Roadwork Boom Creates Jobs, But Irritates Iowa Motorists

Fri August 19, 2005 - Midwest Edition

DES MOINES, IA (AP) Even as Iowa motorists find themselves in a maze of detours around road construction sites, the boom in such projects has created thousands of jobs for workers, suppliers and local businesses.

The Iowa Department of Transportation estimates that 47,576 jobs are created for every $1 billion in road spending, spokeswoman Dena Gray-Fisher said. That includes 12,000 construction jobs, 7,000 jobs in equipment and materials supply, 7,000 to boost production of needed supplies and 21,052 jobs in local businesses patronized by the additional workers.

And economic development officials say the $1.5 billion currently being spent on road projects will help the state attract even more business.

“Road construction means we’re getting more people, better access ... and congestion is the price you pay for progress,” said Tina Hoffman, spokeswoman for the Iowa Department of Economic Development.

Some area residents find the price a bit steep, especially during the congested morning and evening commutes.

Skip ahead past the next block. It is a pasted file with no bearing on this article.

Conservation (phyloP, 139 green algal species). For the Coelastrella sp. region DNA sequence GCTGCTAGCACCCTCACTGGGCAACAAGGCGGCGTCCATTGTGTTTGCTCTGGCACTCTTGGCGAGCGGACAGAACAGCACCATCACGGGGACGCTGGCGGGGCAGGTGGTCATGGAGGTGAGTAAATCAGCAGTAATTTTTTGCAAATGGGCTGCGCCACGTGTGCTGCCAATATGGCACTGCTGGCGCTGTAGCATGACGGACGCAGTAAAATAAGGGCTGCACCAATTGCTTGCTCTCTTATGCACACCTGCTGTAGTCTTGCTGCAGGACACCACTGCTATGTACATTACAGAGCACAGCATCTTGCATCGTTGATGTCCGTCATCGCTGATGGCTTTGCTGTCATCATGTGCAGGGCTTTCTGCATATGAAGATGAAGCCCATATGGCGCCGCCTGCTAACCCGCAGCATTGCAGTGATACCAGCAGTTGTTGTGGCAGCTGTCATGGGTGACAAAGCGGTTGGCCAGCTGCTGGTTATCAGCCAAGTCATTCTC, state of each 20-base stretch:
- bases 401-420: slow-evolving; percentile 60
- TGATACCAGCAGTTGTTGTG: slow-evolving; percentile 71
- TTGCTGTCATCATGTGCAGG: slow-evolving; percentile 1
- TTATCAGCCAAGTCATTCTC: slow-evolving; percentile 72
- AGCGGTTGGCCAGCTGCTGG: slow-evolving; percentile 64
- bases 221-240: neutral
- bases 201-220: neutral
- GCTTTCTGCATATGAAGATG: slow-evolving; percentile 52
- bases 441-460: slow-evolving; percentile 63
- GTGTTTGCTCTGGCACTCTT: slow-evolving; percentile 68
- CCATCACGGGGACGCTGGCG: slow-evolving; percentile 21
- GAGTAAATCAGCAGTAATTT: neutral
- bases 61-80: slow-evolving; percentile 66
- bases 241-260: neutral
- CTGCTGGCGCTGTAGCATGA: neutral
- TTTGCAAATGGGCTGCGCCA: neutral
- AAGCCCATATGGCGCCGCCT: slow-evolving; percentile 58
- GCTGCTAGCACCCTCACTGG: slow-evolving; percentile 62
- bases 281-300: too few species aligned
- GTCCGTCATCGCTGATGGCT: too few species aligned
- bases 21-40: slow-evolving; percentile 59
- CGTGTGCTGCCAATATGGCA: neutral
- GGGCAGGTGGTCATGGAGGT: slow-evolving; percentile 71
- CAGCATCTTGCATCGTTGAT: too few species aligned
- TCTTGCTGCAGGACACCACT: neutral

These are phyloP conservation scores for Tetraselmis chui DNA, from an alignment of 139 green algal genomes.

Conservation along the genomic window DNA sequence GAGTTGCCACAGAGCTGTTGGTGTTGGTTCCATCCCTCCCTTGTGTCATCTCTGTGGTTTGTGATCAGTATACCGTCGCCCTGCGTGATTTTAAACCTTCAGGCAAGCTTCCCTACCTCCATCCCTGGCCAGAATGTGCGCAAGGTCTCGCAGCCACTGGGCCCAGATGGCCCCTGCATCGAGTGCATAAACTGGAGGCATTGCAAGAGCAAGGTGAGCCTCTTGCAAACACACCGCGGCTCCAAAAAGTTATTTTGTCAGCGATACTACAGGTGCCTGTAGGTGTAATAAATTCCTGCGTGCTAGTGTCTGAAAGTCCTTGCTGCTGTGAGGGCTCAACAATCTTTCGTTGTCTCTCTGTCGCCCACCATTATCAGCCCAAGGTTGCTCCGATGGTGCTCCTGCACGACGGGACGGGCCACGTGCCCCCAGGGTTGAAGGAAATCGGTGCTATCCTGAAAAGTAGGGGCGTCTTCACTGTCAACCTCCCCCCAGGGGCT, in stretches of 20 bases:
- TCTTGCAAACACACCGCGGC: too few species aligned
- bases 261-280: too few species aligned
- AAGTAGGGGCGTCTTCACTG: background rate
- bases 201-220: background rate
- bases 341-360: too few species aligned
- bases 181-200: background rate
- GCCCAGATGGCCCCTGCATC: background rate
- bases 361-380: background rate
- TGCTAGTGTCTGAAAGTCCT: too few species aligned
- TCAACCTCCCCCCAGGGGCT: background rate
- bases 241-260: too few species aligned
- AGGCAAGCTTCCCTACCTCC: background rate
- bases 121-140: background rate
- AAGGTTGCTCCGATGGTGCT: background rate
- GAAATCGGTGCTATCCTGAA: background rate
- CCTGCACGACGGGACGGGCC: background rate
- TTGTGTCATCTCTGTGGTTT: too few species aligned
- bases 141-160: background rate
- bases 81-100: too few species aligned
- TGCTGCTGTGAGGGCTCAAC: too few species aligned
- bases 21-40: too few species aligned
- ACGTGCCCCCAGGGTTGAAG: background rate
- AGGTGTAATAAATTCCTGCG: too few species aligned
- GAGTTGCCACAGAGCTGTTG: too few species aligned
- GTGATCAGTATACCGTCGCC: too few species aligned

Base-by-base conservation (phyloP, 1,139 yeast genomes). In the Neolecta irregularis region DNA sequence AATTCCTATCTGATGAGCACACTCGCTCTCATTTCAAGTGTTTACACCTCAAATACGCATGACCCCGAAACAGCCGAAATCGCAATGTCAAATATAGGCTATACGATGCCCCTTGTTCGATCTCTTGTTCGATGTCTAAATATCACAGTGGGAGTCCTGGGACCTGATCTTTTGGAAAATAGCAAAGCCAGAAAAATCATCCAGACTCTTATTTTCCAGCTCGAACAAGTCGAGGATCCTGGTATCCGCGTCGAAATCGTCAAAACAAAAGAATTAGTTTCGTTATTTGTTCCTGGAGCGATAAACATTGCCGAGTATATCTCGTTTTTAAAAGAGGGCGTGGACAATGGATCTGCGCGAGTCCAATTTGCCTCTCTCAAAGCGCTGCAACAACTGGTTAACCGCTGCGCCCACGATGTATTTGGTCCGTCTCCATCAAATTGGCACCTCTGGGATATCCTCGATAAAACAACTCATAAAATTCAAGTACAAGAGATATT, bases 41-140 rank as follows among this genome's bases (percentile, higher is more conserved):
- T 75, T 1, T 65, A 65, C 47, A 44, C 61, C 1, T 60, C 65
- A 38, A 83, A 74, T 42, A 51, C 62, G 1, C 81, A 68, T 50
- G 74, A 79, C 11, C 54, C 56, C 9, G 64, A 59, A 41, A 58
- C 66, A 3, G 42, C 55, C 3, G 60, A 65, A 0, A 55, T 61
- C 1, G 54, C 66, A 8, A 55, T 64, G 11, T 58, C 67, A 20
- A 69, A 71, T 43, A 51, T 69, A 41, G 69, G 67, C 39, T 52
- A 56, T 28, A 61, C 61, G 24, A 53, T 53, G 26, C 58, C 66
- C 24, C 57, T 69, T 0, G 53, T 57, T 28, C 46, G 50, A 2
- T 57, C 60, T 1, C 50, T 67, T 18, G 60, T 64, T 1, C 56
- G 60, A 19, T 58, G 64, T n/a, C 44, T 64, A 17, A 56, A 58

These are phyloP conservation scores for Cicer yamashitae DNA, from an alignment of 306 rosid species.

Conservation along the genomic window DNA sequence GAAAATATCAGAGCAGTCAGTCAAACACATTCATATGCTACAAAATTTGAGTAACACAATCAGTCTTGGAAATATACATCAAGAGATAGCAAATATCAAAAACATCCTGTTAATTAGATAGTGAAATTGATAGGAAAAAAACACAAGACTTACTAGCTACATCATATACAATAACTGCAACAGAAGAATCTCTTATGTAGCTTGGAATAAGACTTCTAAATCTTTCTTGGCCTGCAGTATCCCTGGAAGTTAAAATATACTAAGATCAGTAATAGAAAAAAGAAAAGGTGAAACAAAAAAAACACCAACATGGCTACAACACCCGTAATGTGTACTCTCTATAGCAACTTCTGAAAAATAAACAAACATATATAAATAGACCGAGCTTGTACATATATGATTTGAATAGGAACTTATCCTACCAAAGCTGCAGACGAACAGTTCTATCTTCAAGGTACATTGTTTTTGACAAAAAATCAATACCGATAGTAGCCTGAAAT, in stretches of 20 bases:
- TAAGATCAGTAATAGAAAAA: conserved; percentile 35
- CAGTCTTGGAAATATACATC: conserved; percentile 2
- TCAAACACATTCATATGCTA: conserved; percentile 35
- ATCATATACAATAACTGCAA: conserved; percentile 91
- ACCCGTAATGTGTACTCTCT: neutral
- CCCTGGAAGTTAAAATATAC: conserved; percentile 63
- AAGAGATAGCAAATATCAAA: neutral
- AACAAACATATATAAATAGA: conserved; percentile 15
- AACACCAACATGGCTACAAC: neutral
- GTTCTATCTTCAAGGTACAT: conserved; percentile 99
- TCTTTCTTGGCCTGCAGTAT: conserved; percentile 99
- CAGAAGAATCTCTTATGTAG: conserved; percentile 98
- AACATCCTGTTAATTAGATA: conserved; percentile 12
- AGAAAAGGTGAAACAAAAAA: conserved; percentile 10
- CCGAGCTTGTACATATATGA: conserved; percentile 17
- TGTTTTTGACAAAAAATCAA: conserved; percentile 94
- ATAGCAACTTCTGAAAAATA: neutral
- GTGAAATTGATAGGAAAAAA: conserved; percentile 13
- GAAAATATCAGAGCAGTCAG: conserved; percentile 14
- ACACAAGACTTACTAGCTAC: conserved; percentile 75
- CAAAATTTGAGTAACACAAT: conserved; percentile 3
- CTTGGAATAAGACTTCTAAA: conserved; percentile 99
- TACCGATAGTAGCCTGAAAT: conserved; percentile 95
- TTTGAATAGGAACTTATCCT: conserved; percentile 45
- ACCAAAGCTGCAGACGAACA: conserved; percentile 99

“I come to work about nine different ways. I avoid the freeways always during rush hour,” said Jerry Zuffa, a graphic designer at ING, and Johnston resident. “The parts that are finished ride like velvet, but it just takes so ... long for the work to get done.”

Most of the major projects under way in the state will not be completed until 2007.

Roadwork projects include a 270-mile stretch of the Avenue of the Saints, connecting St. Paul, MN, to St. Louis, MO, at an estimated cost of $396 million; a 55-mile length of Iowa Highway 60 from Le Mars to the Minnesota border, $225 million; a 166-mile route from the east side of Des Moines to Burlington, $502 million; and the reconstruction of Interstate 235 in Des Moines, $429 million.

“There seems to be no rhyme or reason about this construction to the common car person,” Zuffa said, adding that getting around on the north end of town is particularly annoying.

“If you are northwest or west of the city, it’s just a zoo,” Zuffa said. “You usually take the back roads, and you have to be very familiar with the city to know which of those roads to take.”

Zuffa said in some ways it appears the state has become too excited about finding ways to spend federal transportation money, and has not taken into consideration the short-term impact on Iowa drivers.

Zuffa said his commuting time from Johnston to downtown Des Moines has doubled since the I-235 project. His alternate route is a complicated trek of streets that zig and zag beneath or above the congested freeway.